Care Gone Awry

The Role of Attachment and Reflective Functioning
  • Karl H. Hennig
Part of the Issues in Children’s and Families’ Lives book series (IICL, volume 5)


From the purview of his book Humanity: A Moral History, Jonathan Glover (2000) sees the twentieth century as the most brutal in human history. Consider the Holocaust, Hiroshima, the Stalinist era, Cambodia, Yugoslavia, and Rwanda. These were parts of ideological wars that appealed to an array of hopes and fears, prejudices and envy, even hatred. Glover’s contribution to ethical discussion is in portraying these as wars whose main appeal was to a kind of morality. Many wars are fundamentally about ideas regarding how to establish a better world. Hitler appealed to social Darwinism, and Stalin appealed to socialism to justify their utopian social projects. Lenin spoke of breaking eggs to make an omelet, in which the omelet represents the utopian vision and the eggs the millions who died as the necessary means to its realization. Moral enthusiasm goes awry for reasons that moral principles, which tend to oversimplification, are often difficult to apply to complex personal and political situations.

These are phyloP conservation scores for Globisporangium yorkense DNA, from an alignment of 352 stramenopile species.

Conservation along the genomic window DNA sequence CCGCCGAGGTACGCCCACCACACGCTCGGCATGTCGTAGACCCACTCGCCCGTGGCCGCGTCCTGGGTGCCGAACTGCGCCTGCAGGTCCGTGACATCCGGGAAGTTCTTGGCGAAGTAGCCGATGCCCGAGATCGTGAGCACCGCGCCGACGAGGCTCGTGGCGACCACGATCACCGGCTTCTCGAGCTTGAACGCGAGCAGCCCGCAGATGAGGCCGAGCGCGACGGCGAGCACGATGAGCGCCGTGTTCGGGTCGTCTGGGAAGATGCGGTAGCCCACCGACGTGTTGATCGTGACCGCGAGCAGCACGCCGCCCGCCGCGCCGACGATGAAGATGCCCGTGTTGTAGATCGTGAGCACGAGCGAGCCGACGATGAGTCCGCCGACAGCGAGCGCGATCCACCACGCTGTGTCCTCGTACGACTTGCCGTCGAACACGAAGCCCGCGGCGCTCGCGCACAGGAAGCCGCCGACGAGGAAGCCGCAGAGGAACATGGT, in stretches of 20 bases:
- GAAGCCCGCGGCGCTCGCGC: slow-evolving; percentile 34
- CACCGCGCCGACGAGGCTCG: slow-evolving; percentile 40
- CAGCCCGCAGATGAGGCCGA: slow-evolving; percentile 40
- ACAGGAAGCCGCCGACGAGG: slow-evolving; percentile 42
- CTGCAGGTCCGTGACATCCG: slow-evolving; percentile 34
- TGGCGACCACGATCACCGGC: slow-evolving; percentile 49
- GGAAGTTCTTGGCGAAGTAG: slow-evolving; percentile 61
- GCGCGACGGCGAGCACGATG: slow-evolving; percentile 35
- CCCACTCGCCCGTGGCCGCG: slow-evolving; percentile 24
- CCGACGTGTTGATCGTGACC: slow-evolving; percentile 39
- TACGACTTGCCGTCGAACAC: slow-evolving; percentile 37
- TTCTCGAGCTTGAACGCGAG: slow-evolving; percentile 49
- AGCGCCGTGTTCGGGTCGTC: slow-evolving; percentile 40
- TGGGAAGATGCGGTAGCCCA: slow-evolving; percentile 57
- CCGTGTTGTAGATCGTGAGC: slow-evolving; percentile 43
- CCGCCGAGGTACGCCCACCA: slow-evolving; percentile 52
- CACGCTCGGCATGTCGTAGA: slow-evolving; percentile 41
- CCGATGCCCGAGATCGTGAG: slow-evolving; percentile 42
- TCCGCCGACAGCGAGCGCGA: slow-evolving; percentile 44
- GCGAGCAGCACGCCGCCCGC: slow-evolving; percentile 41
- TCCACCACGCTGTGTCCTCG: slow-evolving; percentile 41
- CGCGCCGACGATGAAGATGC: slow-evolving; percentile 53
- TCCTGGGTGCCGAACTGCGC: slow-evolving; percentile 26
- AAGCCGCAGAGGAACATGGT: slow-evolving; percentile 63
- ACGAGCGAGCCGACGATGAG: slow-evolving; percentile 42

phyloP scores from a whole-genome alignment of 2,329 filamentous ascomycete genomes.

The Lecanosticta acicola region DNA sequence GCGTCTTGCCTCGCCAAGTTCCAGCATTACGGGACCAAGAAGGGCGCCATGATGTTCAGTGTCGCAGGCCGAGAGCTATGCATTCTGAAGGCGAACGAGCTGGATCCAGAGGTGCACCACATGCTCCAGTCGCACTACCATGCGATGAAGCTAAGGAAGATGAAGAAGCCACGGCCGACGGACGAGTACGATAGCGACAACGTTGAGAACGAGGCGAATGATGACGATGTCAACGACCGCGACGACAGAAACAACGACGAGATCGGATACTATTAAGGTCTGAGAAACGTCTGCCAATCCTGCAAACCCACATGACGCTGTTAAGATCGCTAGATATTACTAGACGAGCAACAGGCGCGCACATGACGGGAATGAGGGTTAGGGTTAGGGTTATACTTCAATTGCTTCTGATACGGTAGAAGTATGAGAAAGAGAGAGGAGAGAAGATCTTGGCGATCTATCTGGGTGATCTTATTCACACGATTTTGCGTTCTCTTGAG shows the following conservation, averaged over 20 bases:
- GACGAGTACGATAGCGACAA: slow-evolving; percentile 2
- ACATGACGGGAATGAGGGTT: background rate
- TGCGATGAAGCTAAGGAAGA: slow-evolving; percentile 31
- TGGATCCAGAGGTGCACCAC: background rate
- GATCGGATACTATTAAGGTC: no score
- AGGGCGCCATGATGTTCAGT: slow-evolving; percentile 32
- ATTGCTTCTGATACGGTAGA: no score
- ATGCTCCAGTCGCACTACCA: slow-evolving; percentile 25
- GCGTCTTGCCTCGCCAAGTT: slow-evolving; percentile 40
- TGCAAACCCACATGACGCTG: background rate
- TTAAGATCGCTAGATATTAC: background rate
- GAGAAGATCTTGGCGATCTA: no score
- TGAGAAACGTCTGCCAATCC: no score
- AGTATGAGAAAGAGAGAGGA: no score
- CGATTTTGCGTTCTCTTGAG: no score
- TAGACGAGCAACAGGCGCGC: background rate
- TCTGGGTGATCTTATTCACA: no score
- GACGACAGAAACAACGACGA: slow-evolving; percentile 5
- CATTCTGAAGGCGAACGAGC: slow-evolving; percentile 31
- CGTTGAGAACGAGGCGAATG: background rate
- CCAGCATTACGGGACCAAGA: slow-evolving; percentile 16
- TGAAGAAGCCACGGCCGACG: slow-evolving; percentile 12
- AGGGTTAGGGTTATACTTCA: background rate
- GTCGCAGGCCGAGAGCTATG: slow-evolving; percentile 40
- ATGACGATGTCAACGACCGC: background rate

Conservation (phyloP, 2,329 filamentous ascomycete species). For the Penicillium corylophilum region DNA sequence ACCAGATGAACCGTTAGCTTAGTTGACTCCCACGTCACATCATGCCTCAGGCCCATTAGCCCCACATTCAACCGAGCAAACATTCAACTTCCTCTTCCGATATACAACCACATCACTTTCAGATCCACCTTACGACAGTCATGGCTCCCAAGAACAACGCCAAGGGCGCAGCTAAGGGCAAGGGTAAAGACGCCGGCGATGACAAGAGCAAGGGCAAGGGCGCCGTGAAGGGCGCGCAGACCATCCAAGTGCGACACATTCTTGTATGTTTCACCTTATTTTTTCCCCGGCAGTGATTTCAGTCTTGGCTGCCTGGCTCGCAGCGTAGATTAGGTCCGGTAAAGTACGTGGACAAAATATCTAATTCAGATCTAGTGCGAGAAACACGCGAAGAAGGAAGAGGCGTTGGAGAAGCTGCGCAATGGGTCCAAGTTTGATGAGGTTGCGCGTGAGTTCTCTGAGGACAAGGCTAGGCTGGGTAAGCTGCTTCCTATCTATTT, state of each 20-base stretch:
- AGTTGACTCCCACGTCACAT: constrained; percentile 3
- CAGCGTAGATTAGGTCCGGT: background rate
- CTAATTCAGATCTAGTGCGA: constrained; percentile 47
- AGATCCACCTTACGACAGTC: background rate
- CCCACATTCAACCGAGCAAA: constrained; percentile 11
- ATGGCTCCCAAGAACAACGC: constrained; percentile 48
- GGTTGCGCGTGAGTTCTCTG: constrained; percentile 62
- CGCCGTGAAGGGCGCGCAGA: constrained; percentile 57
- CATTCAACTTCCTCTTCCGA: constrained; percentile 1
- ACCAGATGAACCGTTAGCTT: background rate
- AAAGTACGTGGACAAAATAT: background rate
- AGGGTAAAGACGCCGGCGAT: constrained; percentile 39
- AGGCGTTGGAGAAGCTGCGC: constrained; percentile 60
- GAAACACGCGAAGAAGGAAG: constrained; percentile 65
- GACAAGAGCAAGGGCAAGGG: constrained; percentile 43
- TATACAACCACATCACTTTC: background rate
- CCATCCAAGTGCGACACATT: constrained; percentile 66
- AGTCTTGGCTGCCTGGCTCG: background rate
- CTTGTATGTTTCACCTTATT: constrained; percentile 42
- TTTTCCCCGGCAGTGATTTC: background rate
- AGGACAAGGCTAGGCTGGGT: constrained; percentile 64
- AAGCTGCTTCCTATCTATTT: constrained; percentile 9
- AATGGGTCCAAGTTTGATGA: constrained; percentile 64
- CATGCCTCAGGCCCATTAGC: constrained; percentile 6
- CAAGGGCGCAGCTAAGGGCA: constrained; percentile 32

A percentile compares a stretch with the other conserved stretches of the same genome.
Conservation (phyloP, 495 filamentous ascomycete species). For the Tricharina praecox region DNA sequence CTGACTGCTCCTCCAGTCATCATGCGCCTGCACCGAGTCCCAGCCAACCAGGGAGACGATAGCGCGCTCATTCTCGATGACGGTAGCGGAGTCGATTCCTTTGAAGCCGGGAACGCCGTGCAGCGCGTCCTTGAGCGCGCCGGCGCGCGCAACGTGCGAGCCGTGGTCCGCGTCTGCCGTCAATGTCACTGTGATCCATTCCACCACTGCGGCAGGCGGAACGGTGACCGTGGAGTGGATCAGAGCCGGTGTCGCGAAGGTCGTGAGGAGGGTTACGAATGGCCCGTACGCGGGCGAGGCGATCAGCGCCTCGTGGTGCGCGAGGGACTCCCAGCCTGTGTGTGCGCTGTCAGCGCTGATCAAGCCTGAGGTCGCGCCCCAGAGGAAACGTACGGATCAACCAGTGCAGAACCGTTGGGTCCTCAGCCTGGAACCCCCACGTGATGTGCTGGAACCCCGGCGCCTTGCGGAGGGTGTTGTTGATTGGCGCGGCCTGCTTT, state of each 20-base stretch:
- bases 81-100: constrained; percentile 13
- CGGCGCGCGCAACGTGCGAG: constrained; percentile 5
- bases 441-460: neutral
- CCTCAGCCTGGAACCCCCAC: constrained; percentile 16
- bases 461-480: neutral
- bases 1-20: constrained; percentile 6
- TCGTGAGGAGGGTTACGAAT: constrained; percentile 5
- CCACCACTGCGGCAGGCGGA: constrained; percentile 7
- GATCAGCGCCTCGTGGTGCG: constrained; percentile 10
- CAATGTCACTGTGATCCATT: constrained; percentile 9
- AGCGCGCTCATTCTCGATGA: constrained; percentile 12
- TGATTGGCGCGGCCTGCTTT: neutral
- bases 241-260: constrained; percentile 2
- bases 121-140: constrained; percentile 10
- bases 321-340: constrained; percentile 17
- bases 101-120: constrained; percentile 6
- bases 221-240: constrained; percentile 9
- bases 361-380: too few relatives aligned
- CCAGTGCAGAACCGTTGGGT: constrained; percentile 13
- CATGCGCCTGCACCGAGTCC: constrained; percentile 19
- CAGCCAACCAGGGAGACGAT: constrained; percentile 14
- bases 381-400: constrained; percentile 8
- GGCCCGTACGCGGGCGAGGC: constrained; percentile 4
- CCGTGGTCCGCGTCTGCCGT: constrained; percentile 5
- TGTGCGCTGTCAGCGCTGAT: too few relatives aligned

Moral Identity Insecure Attachment Attribution Theory Reflective Functioning Moral Exemplarity 
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© Springer Science+Business Media New York 2004

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  • Karl H. Hennig

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